UN CONT  music by Billy Paul Williams  trt: 5 minutes  (2002)
Various shots of Hall as a fairy tale queen in an elaborate gown, walking through snow-covered fields and across bridges, occasionally encountering a fairy tale prince. The voiceover text is a somewhat abstract deconstruction of fairy tale fragments, often repeating variations on the words “There once was an evil queen who looked just like me, and I became her. I was a Bitch.” Billy Paul Williams’ music combines sound reminiscent of Scottish bagpipes and of Tibeten monks.

The film footage in this piece is beautifully shot. Long, wide vistas show Hall in her gorgeous dress, surrounded by mist rising off of the snow. The images are skillfully edited to evoke fairy tales without actually telling a story. The music helps sustain the fairy tale ambience. In the text, the traditional roles of the “evil queen” and the “bitch” are reimagined by Hall as powerful women who control their own destinies. Eschewing didacticism, the abstract nature of the text makes these points by relying upon an ironic relation to the music and images. Essentially a ‘remix’ of the footage used for Hall’s longer film “Snow White Walk,” this film has a similar goal: a feminist subversion of the fairy tale. Even though “Un Cont” is half the length of the other film, for me, its playfulness and the abstraction of the text help to make the same points in an even stronger way.

One technical flaw unfortunately mars this piece: most of the video footage is processed to make it look more like film, and this dreamy softness fits in beautifully with the piece’s mood. Several brief close-up shots mixed into the film however do not have this same processing, and they suddenly have a flat ‘video’ look, which is utterly jarring to the overall tone.

DELICATE CUTTINGS  3 minutes  (2002)
Two women prepare for a photo shoot in which one of them will appear in an impossibly tight Victorian black corset, with a purple tulle skirt. The soundtrack consists of the two women discussing the shoot as well as discussing the digital video camera on a tripod, which is recording them. The images, from the stationary camera, are fast-forwarded, compressing the time it takes to get her into the dress. The typical blocky, pixelated artifacts that one sees when fast-forwarding digital videotapes are seen throughout.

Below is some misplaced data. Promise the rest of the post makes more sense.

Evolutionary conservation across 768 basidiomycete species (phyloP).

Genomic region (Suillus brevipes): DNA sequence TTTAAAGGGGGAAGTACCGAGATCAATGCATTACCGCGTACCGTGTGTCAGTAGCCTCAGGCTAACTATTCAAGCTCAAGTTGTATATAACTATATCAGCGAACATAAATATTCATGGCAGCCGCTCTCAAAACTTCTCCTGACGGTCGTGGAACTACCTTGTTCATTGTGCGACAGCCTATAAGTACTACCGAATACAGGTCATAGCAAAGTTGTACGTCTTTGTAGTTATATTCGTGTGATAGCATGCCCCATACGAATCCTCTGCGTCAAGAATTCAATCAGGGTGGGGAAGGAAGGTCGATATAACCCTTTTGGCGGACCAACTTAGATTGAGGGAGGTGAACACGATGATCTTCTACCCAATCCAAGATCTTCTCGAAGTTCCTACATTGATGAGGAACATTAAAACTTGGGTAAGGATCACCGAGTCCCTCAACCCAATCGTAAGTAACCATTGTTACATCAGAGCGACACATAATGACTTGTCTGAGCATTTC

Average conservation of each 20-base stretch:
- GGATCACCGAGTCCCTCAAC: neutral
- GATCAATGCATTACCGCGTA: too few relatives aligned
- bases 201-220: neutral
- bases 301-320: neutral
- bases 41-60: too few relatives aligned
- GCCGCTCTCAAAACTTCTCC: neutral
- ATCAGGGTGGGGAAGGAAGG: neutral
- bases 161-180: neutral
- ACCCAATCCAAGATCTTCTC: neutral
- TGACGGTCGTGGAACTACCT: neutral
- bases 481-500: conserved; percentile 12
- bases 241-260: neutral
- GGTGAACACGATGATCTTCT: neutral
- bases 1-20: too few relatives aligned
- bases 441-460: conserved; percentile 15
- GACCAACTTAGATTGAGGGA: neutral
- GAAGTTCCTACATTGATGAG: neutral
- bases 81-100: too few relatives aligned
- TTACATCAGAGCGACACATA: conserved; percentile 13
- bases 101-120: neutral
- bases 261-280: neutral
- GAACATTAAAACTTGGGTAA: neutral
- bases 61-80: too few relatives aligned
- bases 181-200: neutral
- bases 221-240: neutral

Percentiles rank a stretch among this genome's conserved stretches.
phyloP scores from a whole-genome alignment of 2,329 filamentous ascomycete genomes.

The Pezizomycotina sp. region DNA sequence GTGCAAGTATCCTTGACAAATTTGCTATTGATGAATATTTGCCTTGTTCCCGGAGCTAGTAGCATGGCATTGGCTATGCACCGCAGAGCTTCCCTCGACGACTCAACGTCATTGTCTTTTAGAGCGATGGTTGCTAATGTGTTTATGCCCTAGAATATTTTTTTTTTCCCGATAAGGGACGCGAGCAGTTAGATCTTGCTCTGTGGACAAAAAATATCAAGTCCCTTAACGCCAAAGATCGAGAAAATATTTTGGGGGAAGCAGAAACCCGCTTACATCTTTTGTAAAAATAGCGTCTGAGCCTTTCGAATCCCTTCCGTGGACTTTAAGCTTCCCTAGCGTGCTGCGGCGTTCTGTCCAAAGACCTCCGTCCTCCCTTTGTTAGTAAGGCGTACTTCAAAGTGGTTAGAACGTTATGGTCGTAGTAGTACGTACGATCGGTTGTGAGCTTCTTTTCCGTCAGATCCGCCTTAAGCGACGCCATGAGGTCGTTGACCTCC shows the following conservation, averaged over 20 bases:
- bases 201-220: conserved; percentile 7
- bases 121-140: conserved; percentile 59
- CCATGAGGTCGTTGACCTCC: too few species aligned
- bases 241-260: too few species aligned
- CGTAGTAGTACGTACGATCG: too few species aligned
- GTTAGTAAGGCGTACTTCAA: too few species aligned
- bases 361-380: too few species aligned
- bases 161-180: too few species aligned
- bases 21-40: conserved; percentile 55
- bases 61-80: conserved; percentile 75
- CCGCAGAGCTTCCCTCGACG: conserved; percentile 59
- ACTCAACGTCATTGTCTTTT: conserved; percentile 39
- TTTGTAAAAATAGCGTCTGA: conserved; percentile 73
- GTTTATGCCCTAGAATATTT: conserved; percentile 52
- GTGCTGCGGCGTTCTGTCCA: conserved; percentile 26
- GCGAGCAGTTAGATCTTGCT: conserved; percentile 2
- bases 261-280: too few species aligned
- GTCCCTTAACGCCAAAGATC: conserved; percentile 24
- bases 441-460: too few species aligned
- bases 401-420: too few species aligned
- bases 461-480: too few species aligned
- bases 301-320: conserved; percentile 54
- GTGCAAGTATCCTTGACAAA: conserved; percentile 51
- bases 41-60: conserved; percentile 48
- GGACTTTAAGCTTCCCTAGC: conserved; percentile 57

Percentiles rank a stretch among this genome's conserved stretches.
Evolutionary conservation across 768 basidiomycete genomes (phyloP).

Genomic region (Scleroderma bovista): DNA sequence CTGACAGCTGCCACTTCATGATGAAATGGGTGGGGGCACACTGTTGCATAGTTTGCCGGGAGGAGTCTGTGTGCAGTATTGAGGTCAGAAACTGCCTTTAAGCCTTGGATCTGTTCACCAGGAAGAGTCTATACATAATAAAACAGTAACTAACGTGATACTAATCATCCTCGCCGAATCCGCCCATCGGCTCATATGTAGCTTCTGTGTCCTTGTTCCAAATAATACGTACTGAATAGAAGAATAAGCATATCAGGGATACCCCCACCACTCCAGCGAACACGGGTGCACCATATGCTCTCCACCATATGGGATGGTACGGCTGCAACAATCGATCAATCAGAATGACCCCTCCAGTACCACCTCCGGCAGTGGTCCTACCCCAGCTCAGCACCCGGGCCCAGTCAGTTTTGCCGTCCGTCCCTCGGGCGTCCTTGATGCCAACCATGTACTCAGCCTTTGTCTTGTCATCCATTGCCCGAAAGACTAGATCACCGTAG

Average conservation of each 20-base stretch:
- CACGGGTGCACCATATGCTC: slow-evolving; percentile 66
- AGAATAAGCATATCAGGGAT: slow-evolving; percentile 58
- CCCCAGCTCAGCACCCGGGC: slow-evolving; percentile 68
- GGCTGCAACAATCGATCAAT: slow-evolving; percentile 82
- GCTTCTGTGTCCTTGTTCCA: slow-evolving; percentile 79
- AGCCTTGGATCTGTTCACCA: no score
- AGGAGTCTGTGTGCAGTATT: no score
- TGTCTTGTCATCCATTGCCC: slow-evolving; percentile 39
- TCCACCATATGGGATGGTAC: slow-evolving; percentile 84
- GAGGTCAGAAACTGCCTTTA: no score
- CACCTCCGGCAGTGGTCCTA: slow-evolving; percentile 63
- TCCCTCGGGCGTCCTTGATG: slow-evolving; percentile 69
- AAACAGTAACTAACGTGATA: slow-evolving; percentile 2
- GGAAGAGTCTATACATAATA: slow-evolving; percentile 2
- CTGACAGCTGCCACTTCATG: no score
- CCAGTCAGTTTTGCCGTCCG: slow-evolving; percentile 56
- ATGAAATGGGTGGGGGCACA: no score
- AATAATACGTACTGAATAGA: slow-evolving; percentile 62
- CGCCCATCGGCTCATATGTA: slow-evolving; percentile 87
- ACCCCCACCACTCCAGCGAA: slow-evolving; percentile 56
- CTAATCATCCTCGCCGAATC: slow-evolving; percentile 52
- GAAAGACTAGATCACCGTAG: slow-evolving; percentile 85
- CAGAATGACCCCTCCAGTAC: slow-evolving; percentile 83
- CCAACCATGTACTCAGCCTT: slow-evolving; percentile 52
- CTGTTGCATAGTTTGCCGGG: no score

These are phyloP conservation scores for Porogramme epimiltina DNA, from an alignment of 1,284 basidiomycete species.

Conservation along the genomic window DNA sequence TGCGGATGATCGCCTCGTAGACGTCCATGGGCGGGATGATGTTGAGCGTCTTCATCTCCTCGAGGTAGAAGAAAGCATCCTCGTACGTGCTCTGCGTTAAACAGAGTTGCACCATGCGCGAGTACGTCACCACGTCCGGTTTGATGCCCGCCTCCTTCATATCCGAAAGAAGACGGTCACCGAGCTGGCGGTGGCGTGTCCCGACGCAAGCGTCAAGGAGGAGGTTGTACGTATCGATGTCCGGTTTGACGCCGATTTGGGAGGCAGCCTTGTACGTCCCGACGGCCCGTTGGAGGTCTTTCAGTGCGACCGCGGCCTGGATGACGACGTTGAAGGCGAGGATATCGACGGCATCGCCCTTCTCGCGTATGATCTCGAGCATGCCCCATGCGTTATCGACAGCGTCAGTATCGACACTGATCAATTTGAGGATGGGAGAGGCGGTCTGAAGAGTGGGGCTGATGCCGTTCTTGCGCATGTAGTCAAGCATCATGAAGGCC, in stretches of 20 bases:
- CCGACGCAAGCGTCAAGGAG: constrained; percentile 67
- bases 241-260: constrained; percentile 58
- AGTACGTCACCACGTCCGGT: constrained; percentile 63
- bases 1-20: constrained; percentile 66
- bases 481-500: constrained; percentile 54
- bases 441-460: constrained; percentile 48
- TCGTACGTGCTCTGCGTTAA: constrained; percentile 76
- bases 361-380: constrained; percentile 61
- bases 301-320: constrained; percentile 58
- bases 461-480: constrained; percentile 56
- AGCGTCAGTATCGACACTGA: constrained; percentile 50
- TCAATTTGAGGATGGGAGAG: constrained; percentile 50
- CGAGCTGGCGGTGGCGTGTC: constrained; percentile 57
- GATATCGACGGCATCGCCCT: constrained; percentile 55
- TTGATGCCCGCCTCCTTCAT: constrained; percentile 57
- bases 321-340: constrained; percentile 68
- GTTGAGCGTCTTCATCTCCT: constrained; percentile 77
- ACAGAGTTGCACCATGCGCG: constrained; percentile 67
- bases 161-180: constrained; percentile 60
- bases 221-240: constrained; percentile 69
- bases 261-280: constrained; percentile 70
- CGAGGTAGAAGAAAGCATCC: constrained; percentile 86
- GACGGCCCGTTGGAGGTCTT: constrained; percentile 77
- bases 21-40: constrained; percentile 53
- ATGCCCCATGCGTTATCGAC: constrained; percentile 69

Because the camera was mainly left to run by itself, Hall’s main editing decisions consist of how much she fast-forwards the video, and at what points. Within this subtle, low-tech framework, Hall demonstrates that she has an excellent eye for selecting images and a feel for an effective editing rhythm. This video presents two women who are manipulating and using traditional female imagery for their own purposes. They discuss how the idea of a woman’s body represented by the corset is impossible and unrealistic. They may be utilizing a male image of femininity, but they are in control. They control the lighting, the props, the costume, and the technology. At the end of the video, the woman who owns the camera says “I’m recording over the free lance job that I did. I’m taping over his material. It’s being destroyed forever.” This is a great encapsulation of the video’s vision of women taking control of the technology of images.

A final, silent section of the video shows the model, now in a white bridal gown, against a white background. She is still arranging her dress for the photo shoot, occasionally helped by the other woman. Multiple images of her are superimposed on each other, inside of differently shaped rectangles. The white-on-white visual scheme almost obscures the edges of the rectangles, which are then revealed by the woman’s movements. Video glitches and digital noise also occasionally define the near-invisible edges. The images are arranged like a Renaissance triptych, or a triple mirror. This abstract study reveals Hall’s visual literacy and sensitivity.